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The Carletonian

The Carletonian

Discovery technology

<o not know how computers work.

Or the Internet, really.  I could probably be a little more accurate than former Senator Ted Stevens, who described it as a “series of tubes,” but that’s not much to start from.

Every day I use things for which I have little knowledge.  I turn on my digital alarm clock, I text on my phone, I use my OneCard to get into Burton.  There are probably hundreds of things I use and do every day that I don’t understand.  These technologies are all around me, covering my dorm and occupying my mind, and I definitely could not get by at this point without them.

I go so far as to say that most people are like me.  They drive to work, swallow their Advil, and don their reading glasses without really knowing how these instruments operate.  Maybe they know bits and pieces, but the whole story eludes them.  They are too busy using these wonderful products to give any thought as to why or how they function – as long as the coffee makes them less tired, they’re sold. As long as the tools they need get the job done, they will get on with their own job.

Is this bad?  Should we know how these machines get their work done?

I think so.  This is not to say that many a computer guru probably rolled his eyes at my first comment, but I doubt that same guru could tell me how everything he uses works.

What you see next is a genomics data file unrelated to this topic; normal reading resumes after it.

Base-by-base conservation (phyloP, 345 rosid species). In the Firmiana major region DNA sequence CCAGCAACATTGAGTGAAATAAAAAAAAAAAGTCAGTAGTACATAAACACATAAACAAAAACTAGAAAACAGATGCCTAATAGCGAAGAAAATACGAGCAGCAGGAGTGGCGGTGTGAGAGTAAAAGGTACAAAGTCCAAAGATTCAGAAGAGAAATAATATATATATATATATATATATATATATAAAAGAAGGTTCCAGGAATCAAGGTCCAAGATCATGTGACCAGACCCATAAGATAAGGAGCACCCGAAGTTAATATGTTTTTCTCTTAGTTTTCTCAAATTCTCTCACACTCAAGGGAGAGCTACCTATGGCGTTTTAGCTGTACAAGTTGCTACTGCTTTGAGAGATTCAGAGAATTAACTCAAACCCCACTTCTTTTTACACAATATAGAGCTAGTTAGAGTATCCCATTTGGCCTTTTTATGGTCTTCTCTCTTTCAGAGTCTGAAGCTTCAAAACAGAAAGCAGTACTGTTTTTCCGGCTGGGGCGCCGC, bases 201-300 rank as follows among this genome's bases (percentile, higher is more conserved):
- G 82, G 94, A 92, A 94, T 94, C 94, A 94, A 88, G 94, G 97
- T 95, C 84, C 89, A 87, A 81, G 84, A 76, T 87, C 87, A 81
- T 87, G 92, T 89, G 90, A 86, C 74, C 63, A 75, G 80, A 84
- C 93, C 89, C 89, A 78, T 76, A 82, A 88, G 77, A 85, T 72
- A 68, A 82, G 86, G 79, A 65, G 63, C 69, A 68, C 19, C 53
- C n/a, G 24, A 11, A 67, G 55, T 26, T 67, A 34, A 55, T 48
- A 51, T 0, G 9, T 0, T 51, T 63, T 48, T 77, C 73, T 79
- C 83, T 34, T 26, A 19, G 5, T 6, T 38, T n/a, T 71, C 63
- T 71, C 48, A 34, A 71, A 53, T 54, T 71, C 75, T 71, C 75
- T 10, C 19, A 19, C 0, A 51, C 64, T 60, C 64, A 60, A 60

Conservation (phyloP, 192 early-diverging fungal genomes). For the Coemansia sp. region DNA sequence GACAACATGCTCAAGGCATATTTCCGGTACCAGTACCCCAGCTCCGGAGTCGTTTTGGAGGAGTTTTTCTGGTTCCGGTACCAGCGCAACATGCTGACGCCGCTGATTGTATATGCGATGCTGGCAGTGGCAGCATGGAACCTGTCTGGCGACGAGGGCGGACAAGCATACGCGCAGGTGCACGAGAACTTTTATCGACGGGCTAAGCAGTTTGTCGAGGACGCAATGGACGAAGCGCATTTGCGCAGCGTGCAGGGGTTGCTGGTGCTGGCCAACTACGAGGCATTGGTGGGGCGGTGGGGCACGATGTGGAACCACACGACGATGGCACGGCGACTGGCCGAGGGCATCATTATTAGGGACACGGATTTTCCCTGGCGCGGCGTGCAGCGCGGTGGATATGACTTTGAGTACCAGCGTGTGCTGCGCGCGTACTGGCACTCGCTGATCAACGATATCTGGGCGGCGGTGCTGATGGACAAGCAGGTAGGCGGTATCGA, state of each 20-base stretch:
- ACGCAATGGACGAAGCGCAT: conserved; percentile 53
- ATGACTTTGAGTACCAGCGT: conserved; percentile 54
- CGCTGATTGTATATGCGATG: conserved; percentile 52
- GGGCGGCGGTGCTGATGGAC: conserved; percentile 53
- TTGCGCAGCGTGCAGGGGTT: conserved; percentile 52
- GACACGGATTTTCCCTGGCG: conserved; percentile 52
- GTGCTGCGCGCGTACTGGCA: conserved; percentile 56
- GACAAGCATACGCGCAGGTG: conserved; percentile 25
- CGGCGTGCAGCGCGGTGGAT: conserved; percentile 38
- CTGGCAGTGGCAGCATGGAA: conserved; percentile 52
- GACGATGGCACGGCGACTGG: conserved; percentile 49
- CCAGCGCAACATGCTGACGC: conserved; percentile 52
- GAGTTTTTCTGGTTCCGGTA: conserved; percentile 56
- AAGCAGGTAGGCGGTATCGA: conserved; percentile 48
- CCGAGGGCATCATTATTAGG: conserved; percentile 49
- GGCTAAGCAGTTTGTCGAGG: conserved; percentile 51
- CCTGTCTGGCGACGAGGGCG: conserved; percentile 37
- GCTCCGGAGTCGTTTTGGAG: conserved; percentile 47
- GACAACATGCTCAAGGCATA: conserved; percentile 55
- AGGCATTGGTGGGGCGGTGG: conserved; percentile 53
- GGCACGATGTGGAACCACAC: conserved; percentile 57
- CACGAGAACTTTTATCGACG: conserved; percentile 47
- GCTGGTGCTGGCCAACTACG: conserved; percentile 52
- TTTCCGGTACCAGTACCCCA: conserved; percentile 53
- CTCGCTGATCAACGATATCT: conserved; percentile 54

At the root of this issue is a refusal to admit lack of knowledge.  People – particularly, I would argue, people at a place like Carleton where intelligence and comprehension is assumed – don’t want to admit that they are wrong.  It’s an understandable feeling spurred on by social pressure that we’ve all had to deal with, but it’s something that we need to get rid of.  What’s the point of college if you’ve put yourself under the impression that you know everything?  College gives you the academic setup to gain knowledge about life, and there is no shame in saying that you aren’t quite there yet.  I certainly am not. 

With the lack of classes on how buildings are made to withstand hurricanes and how headphones cancel out sound for those of us who do not want to go into engineering, we must take up the responsibility ourselves and learn about the magnificent creations we have been bestowed with by former generations.  I try not to preach; my goal with this article is to encourage myself to branch out and learn about the things I use every day as much as it is to convince you to do the same.

So now, I will finish this piece and submit my work. Somehow. 

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